“9. Urges the Abkhaz leadership to address seriously the need for a dignified return of IDPs and refugees, including their security and human rights concerns, publicly reassure the local population, particularly in the Gali district, that their residency rights and identity will be respected, and move without delay on implementing past commitments relating to United Nations police advisers, a United Nations human rights sub-office and the language of instruction;
“10. Urges both parties to finalize without delay the package of documents on the non-use of violence and on the return of refugees and internally displaced persons for the Gali district and to undertake necessary steps to secure the protection and dignity of the civilian population including the returnees;
“11. Commends the presentation by both sides of ideas as a basis for dialogue and calls on the two sides to resume this dialogue by using all existing mechanisms as described in the relevant Security Council resolutions in order to come to a peaceful settlement;
“12. Calls on both parties to follow up on their expressed readiness for a meeting of their highest authorities without preconditions and to maintain open channels of communication to build confidence, and encourages further contacts between representatives of civil society;
“13. Calls on the Secretary-General to explore with the sides ways and means to build confidence, in particular by improving welfare and security of the inhabitants of Gali and Zugdidi districts;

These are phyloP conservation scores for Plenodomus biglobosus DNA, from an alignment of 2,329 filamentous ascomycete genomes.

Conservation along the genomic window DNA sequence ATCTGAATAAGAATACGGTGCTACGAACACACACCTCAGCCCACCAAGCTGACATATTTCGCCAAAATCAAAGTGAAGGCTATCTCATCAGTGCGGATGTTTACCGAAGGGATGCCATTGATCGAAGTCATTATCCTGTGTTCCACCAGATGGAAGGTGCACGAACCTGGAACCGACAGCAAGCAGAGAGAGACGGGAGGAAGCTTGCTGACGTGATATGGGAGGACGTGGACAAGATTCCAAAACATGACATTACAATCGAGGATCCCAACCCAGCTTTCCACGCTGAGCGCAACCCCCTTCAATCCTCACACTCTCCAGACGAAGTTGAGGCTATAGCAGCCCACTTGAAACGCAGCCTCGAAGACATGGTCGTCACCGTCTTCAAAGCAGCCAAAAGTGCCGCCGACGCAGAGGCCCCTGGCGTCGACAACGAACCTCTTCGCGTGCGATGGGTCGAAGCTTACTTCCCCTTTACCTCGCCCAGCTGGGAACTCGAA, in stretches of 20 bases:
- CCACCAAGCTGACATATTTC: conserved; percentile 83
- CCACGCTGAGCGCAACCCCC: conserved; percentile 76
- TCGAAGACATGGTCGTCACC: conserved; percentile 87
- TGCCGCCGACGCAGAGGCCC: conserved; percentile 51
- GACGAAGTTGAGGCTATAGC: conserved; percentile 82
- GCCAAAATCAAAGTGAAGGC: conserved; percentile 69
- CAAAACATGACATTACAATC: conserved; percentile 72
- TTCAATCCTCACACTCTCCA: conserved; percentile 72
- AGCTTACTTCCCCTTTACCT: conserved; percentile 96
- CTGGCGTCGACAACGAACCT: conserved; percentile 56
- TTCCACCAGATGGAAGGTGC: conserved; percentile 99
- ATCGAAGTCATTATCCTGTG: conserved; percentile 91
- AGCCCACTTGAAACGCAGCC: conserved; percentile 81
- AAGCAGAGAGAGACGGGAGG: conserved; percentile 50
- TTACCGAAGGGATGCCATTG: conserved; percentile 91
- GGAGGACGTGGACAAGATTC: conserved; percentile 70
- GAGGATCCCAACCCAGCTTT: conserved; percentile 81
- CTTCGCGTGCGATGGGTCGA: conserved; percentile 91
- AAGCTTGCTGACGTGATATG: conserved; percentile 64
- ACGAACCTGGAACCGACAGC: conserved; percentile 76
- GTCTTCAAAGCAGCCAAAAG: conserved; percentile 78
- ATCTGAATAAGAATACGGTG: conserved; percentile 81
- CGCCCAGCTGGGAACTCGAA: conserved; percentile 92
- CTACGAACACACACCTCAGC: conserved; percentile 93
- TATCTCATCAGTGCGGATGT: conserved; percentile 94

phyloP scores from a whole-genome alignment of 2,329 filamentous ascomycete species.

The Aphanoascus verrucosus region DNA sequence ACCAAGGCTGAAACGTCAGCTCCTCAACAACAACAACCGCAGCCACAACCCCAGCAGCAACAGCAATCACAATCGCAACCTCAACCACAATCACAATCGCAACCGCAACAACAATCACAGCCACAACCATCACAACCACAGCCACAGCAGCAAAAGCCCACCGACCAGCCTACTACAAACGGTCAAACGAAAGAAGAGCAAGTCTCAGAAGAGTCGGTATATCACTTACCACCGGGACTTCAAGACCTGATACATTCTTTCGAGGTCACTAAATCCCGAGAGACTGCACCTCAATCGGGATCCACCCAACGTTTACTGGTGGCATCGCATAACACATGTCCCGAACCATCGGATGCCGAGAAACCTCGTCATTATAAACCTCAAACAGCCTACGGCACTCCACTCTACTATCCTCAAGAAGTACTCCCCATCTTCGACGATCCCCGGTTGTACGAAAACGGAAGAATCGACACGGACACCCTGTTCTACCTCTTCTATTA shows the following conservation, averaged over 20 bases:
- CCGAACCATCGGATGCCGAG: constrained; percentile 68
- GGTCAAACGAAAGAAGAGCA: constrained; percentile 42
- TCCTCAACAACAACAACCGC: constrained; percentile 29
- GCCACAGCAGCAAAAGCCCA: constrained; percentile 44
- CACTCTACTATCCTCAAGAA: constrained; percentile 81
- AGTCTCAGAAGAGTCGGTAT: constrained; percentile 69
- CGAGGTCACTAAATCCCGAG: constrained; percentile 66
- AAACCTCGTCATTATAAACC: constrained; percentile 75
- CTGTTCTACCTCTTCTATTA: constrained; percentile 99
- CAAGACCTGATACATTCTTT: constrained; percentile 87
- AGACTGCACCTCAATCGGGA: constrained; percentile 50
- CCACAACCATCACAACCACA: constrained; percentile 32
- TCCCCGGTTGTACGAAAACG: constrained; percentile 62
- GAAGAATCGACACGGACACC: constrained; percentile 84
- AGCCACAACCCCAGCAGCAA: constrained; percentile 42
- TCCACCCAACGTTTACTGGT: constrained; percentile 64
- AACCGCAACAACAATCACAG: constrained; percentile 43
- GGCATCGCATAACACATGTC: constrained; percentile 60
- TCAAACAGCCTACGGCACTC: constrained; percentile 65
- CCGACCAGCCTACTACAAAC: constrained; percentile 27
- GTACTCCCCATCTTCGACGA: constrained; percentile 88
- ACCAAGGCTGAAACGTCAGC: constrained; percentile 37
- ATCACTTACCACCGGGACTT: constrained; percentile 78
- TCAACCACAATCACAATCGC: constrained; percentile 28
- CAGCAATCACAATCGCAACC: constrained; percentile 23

“14. Supports all efforts by the Georgian and Abkhaz sides to engage constructively in economic cooperation as envisaged in the Geneva meetings and complemented by the working groups established in Sotchi in March 2003, including, security conditions permitting, the rehabilitation of infrastructure, and welcomes the intention expressed by Germany to host a meeting on economic cooperation and confidence-building measures, pending progress in the conflict resolution process;
“15. Underlines that it is the primary responsibility of both sides to provide appropriate security and to ensure the freedom of movement of UNOMIG, the CIS peacekeeping force and other international personnel and calls on both sides to fulfil their obligations in this regard;
“16. Welcomes the efforts being undertaken by UNOMIG to implement the Secretary-General’s zero tolerance policy on sexual exploitation and abuse and to ensure full compliance of its personnel with the United Nations code of conduct, requests the Secretary-General to continue to take all necessary action in this regard and to keep the Security Council informed, and urges troop-contributing countries to take appropriate preventive action including the conduct of predeployment awareness training, and to take disciplinary action and other action to ensure full accountability in cases of such conduct involving their personnel;